In spite of this finding, the St Lucia mining bid remains a source of controversy. Jackson (1993) presents arguments in favour of mining and postulates, inter alia, that at this stage, only 1,400 ha are to be disturbed. It is striking that the whole debate did not take place against the background of long-term strategic land-use planning for the entire region between the Mfolozi River and the Mozambique Border. This would have provided the only means for weighing up the advantages and disadvantages of mining against those of other facets of economic activity - agriculture, forestry, local crafts industries and, of course, nature conservation/ tourism. It is a pity that part of the expenditure of more than R5 million for the EIA could not have been used for the compilation of such an all-embracing development plan.
After weighing up the arguments for and against mining very carefully, in February 1996 the South African Government decided against mining on the Eastern Shores of St Lucia.
B) South African West Coast:
Development of a Steel Mill and Associated Industries at Saldanha Bay, in the Proximity of Langebaan Lagoon and the West Coast National Park
In 1993 it became known that ISCOR, in collaboration with the South African Industrial Development Corporation (IDC), had applied for rezoning of land from agricultural to industrial use in the immediate vicinity of Saldanha Bay, for purposes of the erection of a steel mill and establishment of associated industries. The Saldanha Steel Project (SSP) would essentially process South African-produced iron ore from Sishen as well as imported pelletized ore. The associated industries would include a galvanizing plant, a cement factory, stainless steel and pipe production facilities and a range of engineering support services.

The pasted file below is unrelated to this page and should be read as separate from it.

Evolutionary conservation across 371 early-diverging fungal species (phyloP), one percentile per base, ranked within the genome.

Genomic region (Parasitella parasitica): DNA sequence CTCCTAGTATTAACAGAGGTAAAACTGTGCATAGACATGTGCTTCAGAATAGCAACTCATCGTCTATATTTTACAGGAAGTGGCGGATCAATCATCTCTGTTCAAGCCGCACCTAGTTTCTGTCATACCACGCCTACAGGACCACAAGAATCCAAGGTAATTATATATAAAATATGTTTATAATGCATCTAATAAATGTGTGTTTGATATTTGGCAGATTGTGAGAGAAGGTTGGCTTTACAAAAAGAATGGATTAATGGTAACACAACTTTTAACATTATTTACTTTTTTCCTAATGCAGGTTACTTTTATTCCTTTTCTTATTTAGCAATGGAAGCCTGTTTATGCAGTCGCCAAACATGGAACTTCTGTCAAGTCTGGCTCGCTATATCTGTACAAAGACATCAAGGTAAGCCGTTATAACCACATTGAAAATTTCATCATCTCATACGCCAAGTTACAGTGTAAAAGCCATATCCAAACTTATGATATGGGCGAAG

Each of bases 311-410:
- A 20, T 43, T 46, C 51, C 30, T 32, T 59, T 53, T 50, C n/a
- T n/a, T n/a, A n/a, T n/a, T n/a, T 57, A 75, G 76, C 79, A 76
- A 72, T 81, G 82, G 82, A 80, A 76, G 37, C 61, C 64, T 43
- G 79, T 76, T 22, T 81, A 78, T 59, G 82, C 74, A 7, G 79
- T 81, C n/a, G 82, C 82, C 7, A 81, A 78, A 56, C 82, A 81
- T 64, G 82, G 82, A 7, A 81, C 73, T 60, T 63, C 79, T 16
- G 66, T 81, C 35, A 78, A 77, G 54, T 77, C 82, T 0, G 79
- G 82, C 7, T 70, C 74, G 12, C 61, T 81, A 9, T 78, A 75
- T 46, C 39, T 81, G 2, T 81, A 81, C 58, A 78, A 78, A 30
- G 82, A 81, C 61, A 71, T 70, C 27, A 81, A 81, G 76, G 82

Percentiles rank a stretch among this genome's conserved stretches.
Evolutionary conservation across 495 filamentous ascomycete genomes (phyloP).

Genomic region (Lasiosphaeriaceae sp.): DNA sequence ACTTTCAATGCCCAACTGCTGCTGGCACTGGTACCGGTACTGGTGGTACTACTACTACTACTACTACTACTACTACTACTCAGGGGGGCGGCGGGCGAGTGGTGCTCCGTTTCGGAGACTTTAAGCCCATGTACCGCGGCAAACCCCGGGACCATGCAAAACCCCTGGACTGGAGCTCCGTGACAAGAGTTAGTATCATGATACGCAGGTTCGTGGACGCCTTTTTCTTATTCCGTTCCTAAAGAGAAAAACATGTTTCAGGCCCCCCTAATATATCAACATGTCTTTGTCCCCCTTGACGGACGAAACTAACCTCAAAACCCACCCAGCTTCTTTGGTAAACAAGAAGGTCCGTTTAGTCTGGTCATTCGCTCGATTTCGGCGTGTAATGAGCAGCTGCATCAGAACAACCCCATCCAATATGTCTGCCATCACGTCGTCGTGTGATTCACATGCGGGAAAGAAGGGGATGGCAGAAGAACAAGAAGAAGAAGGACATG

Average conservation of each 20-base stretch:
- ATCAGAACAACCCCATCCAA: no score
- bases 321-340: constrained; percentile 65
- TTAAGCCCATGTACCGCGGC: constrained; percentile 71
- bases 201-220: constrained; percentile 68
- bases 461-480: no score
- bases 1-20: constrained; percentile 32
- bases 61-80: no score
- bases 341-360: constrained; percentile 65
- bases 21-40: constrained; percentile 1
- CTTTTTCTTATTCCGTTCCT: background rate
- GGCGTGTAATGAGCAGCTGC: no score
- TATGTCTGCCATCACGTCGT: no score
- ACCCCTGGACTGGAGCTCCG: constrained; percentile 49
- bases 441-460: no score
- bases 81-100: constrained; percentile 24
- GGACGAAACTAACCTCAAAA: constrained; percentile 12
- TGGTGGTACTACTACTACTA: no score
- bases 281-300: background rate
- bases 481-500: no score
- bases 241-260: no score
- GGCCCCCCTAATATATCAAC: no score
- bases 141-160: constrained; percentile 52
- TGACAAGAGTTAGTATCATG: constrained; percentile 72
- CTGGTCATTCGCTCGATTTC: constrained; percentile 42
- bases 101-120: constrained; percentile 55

It is striking that, as at St Lucia, this heavy industrial development project has also been planned in the immediate vicinity of a major coastal aquatic system of international importance. The town Saldanha is situated a little more than 100 km north of Cape Town. The water body of the Saldanha/Langebaan Lagoon System is approximately 24 km long, depending on the state of the tide. The overall water area comprises 13,100 ha, of which 5,600 ha fall in the southern portion under the jurisdiction of the National Parks Board (Langebaan Lagoon), and 7,500 ha in the northern portion (Saldanha Bay) which is controlled by PORTNET. The harbour and iron ore exporting quay are situated in this northern portion. The West Coast National Park incorporates the whole Langebaan Lagoon and is registered under the international conventions Ramsar (for wetlands) and Bonn (for migratory birds). South Africa is a signatory to both these conventions. The bird-nesting islands, Jutten, Malgas and Marcus situated in the northern Saldanha Bay portion, form part of the Ramsar site (Cowan, 1995a) and are managed by the National Parks Board.